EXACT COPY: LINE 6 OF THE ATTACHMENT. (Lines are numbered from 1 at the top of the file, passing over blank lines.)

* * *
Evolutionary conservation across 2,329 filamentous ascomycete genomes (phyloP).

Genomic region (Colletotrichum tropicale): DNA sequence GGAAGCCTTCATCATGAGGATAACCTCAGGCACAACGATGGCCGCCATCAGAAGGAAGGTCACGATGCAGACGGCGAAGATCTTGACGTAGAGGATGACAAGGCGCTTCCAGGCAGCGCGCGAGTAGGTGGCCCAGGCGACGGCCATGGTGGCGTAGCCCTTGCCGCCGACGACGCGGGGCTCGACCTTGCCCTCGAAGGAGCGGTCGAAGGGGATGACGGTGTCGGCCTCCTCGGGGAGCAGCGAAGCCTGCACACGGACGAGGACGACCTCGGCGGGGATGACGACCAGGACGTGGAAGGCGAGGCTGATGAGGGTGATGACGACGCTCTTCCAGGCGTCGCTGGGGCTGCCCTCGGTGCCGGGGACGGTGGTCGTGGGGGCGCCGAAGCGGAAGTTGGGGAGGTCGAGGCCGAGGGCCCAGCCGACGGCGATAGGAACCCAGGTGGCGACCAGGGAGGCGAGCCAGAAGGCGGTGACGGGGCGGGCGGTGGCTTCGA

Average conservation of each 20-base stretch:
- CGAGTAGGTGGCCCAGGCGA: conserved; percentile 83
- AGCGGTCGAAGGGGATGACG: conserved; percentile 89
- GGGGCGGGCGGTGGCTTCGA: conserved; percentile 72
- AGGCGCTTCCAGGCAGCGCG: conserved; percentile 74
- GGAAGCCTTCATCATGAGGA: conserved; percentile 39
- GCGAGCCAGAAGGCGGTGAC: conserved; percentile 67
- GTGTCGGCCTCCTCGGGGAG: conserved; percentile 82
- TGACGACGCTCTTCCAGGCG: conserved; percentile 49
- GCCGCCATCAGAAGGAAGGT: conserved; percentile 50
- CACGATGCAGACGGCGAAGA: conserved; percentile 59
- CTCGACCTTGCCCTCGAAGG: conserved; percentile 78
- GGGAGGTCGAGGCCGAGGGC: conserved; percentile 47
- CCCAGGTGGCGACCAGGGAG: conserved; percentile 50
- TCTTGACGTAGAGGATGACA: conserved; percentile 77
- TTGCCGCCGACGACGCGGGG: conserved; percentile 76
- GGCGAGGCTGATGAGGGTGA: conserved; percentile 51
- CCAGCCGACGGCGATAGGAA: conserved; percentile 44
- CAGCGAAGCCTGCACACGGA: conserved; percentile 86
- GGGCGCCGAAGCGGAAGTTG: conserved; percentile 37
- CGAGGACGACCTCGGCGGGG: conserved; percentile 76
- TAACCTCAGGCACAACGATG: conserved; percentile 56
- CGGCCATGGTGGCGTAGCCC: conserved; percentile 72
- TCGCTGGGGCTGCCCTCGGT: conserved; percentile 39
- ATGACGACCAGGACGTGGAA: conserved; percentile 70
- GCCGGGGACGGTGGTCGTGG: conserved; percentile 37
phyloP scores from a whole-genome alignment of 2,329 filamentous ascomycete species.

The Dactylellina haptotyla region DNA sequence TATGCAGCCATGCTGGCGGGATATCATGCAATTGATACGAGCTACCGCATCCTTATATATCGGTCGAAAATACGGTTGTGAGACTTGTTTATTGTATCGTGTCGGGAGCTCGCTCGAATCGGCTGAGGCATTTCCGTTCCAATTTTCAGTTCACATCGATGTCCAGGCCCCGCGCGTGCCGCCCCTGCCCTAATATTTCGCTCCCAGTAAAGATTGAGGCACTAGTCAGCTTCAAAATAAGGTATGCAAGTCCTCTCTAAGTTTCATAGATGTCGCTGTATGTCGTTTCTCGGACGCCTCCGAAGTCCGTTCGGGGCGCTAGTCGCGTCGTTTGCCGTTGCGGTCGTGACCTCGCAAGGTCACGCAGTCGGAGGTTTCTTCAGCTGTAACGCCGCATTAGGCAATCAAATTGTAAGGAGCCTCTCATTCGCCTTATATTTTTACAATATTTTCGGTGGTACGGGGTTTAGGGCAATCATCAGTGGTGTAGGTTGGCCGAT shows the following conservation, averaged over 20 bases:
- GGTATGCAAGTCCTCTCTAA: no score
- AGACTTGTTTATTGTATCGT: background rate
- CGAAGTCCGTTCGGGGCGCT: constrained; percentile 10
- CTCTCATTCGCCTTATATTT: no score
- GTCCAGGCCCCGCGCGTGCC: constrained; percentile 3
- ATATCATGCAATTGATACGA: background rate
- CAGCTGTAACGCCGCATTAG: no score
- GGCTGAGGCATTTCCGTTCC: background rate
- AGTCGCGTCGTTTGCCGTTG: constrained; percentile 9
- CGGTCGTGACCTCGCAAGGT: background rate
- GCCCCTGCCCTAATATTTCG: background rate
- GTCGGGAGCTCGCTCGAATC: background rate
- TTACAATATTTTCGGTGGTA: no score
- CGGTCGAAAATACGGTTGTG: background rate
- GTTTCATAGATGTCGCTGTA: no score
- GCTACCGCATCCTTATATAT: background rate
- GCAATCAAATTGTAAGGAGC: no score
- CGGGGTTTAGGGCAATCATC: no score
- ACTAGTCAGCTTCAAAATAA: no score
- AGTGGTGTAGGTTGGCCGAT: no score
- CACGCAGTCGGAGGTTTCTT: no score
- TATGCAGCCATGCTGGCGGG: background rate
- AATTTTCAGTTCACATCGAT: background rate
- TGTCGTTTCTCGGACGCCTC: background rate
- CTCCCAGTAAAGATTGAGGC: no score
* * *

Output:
- GGGGCGGGCGGTGGCTTCGA: conserved; percentile 72